Types of Forests
The tropical hardwood forests, including rain forests, occur throughout the lowland areas of the tropics—especially along the routes of rivers in Central and South America and in central and W Africa—and in the East Indies, the Malay Peninsula, and parts of India, Indochina, and Australia. They are characterized by an annual rainfall of 160–400 in. (406–1,000 cm) annually, with an average temperature of at least 80°C (27°C), and support a great diversity of plant life. The foliage is a luxuriant and interlaced community from ground level to the tree canopies, and the trees support the omnipresent woody vines (see liana) and air plants (see epiphyte). Although some tropical forests are deciduous, most tropical trees are considered evergreen because their leaves are not shed simultaneously at a certain season; however, they are believed to drop and renew their leaves sporadically each year. Even though they cover only 7% of the earth's landmass, about one half of the planet's species live there.
The temperate hardwood forests of North America, Europe, and Asia are marked by seasonal rainfall distribution. The trees, typically species of beech, maple, ash, oak, elm, and basswood, are deciduous but are often mixed with conifers, especially in areas of poorer soil. The temperate hardwood forests overlap the boreal, or northern, conifer forest belts, which encircle the earth in the subarctic and cool, temperate regions south of the treeless tundra. The vegetation is typically fir and spruce in northern regions and at higher altitudes, and pine, larch, and hemlock in southern regions and at lower altitudes. In transitional areas, especially where there is a pronounced season without rain (e.g., the chaparral and tropical mountain slopes), scrub forests are frequently found in which the trees are more widely spaced and grasses intervene. Nontropical rain forests exist in New Zealand, Tasmania, Chile, and the Pacific coast of North America.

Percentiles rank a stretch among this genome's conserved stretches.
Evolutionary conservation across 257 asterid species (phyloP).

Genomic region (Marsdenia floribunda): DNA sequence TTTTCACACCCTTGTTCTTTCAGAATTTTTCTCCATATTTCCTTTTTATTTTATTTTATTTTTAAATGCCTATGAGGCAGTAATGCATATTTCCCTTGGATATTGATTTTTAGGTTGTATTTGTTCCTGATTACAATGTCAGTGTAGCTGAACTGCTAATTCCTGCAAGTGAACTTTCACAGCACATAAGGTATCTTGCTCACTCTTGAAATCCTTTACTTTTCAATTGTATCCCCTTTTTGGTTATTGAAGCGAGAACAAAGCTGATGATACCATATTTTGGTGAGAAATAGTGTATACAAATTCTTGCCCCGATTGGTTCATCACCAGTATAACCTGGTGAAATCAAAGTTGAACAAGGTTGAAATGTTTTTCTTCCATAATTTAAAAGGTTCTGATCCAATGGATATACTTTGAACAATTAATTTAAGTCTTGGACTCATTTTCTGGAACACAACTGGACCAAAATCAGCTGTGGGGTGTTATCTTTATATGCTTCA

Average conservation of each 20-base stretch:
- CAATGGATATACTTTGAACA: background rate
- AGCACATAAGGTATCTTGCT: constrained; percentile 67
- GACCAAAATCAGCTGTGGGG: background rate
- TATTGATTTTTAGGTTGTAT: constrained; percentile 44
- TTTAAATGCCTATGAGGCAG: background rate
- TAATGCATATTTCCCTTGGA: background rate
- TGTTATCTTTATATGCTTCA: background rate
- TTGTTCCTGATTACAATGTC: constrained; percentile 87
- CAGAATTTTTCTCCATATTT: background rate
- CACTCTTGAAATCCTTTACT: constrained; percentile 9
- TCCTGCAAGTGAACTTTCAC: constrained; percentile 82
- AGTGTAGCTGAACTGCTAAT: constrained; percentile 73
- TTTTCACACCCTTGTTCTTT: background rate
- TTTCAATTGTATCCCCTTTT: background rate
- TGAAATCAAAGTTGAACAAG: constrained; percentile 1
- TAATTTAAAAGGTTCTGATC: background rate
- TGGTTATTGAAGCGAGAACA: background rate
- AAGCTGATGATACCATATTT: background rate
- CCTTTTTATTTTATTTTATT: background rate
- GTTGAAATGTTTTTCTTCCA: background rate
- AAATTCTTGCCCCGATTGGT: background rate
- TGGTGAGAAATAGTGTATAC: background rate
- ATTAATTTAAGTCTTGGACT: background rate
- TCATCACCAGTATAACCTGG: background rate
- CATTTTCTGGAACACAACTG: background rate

In the United States east of the prairies are the northern (boreal) forest belt, in which sugar maple, beech, and birch mix with the conifers; the hardwood forest belt, a typical temperate forest; and the warmer southern forest belt, encompassing many stands of smaller pines and cypress thickets. In the chiefly coniferous Rocky Mt. forest belt, the Ponderosa pine is most common. The Pacific forest belt has the heaviest stands of trees in America and probably in the world. The characteristic redwood and giant sequoia mingle with Douglas fir and other species.
Sections in this article:
- Types of Forests
- Forested Area Today
- The Importance of Forests
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